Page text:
Last week I mentioned that I love people’s stories because storytelling is one of the most profound ways I learn. I believe storytelling has the power to teach, reveal, inspire and imprint truth on our hearts in a way little else can.
I’d like to share a little bit more of my story. My hope is that perhaps you can relate, or know someone who can. Or maybe, you will get to know me better and we can continue to share and grow together.
I want to expand on my lesson learned from 2018 that Deconstruction leads to reconstruction (See Top 5 Things Learned in 2018). In reality, the deconstruction or “falling apart” started three years ago. However, it’s been in the past year that I’ve processed the impact and slowly reconstructed the building blocks of my faith and life.
WARNING: There is some heavy stuff ahead…but I wanted to show up authentically. And the outcome is one of hope.
As everything fell apart, I realized I had God in a box.
I operated out of the belief that by acting “good,” good things would happen in my life. I had tried to rationalize the workings of God. When this didn’t hold up, I discovered I had a heart problem. I was trying behavior modification to get a good life. But God wanted my heart. There was nothing to earn– His grace could and was sustaining me. I had it backwards– I didn’t need to act right to earn His love– I needed to surrender to His great love and my actions became a reflection of His goodness.
The deconstruction began three years ago when we lost my husband’s dad to cancer.
Daddy-O was a role model, a leader, a loving father and just plain funny. I met him as a 15-year-old high schooler and over the years came to love him as my second dad. He made lattes at every family gathering, hated playing games (which made us both anomalies and kindred spirits in the Bourdo house) and he shared my love of Spanish. We passed the time with mini Spanish lessons..he was my most entertaining student. I could go on..but you get the idea, he was a big person in my life and was my husband’s person.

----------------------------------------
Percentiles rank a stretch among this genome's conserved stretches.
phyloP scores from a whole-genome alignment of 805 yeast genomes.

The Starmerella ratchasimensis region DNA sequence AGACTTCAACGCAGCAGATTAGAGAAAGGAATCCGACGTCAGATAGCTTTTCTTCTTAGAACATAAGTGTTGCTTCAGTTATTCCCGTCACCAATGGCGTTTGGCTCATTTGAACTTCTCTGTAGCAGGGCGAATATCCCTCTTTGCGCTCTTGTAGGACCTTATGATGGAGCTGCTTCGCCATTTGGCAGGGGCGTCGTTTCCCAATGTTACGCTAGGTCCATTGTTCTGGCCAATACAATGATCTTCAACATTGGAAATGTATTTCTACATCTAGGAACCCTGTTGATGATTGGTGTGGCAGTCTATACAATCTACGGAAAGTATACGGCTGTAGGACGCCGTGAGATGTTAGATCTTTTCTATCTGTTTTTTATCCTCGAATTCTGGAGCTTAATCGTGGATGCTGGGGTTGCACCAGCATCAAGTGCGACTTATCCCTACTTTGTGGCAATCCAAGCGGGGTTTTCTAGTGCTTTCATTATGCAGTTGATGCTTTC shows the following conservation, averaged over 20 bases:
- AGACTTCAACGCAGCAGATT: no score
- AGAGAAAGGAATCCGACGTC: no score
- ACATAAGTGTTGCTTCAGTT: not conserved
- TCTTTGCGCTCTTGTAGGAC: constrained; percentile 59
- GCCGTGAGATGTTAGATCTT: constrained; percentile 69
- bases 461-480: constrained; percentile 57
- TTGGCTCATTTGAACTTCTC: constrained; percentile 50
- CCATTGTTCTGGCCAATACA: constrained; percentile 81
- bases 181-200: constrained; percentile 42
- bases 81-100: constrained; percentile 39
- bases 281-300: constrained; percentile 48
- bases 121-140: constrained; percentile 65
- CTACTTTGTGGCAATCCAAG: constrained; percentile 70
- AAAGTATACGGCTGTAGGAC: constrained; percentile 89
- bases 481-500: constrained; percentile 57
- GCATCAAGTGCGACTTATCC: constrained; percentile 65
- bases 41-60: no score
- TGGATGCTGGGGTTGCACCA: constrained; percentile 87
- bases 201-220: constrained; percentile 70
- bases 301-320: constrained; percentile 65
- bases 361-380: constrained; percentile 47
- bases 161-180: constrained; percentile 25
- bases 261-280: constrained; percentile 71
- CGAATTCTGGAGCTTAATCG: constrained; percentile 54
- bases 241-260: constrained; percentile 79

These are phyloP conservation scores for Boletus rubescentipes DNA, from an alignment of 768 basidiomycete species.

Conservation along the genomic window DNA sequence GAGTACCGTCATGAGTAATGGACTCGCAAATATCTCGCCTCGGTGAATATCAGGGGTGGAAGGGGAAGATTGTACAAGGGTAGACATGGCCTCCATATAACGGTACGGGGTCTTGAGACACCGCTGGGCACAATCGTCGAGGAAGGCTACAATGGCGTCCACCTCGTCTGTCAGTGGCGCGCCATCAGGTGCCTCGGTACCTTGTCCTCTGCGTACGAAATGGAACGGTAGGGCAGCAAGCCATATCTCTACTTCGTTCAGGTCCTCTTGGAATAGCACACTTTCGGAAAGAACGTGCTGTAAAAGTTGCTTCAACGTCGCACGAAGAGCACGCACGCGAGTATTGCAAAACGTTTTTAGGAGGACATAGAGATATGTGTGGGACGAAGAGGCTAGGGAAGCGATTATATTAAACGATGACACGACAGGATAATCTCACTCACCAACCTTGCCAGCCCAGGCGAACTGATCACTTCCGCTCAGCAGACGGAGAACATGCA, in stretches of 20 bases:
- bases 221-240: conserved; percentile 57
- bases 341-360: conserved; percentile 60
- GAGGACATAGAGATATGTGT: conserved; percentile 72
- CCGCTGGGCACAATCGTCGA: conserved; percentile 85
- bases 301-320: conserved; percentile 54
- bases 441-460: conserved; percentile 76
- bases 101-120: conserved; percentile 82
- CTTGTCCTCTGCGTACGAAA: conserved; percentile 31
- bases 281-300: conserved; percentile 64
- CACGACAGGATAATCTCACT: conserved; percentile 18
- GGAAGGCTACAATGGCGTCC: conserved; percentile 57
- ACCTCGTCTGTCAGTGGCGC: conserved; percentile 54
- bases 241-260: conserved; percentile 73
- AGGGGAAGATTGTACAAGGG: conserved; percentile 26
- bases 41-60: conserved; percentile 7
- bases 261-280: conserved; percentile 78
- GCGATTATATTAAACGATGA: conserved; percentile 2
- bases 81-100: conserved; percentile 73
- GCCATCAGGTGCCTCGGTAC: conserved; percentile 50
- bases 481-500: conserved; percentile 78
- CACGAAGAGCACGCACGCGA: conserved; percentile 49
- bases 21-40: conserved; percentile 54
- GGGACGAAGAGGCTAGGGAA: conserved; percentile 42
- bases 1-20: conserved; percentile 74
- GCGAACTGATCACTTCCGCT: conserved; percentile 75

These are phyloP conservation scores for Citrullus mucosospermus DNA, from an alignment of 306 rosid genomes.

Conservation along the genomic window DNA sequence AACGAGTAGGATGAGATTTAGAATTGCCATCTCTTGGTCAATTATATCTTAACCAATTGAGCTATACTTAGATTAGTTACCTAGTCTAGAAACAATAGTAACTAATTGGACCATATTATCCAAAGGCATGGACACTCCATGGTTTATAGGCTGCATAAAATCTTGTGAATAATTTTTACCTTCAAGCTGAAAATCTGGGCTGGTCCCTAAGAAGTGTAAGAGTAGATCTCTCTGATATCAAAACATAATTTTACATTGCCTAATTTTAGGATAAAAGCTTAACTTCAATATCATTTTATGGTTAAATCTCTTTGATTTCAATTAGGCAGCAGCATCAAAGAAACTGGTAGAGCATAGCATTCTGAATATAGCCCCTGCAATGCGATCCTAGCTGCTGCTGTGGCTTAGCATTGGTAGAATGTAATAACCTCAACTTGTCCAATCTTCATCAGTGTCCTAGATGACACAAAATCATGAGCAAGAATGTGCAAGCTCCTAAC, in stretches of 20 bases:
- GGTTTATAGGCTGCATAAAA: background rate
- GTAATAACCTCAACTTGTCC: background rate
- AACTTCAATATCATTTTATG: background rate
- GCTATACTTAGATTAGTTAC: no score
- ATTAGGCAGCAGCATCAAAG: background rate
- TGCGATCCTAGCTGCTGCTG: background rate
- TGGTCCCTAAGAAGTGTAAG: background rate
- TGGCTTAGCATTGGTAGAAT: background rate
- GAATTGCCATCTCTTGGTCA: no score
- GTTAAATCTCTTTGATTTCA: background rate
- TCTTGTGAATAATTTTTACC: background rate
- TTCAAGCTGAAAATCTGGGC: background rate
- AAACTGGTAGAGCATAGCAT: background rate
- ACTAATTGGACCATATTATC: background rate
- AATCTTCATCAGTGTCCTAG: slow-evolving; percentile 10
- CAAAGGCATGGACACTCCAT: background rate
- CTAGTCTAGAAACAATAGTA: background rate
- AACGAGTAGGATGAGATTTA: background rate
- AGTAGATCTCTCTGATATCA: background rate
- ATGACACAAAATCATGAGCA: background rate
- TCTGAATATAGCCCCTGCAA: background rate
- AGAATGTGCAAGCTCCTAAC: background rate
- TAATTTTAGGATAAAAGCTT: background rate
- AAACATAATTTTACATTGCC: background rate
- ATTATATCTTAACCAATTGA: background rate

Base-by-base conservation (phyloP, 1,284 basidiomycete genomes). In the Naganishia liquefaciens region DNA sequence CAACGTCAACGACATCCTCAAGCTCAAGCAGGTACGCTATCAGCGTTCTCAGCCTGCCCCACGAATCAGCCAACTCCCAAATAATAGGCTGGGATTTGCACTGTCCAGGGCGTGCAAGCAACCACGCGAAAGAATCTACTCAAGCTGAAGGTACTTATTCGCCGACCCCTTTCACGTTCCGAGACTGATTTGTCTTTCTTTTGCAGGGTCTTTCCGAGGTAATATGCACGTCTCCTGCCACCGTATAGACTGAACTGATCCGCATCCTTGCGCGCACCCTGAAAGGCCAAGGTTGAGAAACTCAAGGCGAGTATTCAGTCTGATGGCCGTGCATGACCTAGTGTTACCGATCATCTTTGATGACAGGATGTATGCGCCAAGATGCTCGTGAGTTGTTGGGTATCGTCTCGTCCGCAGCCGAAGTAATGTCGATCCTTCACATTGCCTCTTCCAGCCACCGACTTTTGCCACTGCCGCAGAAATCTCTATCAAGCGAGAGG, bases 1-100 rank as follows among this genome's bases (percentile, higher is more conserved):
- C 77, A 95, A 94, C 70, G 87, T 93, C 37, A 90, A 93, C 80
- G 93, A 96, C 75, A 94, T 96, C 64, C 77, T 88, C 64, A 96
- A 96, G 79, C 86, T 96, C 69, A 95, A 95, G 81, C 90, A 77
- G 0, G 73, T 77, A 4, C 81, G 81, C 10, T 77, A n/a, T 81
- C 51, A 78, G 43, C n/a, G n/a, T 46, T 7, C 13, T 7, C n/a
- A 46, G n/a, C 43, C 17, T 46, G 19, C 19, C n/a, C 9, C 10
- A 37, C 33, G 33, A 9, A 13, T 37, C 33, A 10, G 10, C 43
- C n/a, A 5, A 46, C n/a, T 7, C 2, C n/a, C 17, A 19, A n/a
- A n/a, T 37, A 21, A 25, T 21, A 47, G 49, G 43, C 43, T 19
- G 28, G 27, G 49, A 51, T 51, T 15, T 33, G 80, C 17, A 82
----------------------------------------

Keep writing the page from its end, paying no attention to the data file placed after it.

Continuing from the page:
Watching him suffer and hurt was one of the hardest things we have endured as a family, and his passing left us heartbroken and living in an overwhelming state of instability. In the chaos and despair of losing him, I found an invitation to trust God to be in control. Clearly I wasn’t, so He must be. I felt God draw near in our broken-heartedness, I mean the nearest I have ever felt Him. He showed up in people, in meals, in people unpacking boxes in our new house & watching our kids. And in my tears, I knew I was being held together by Him, because I couldn’t do it myself.
We welcomed our second child into the world a year later.
Our family was slowly healing but our foundation still felt shaky. I vividly remember the day my husband went back to work after his two weeks off. I looked around the house and realized I was officially outnumbered. One mom and her post-c section body and two kids. (Moment of confession – I totally called my mom, so the moment of panic only lasted for a bit that day. My mom is one of the best fixers & comforters around) .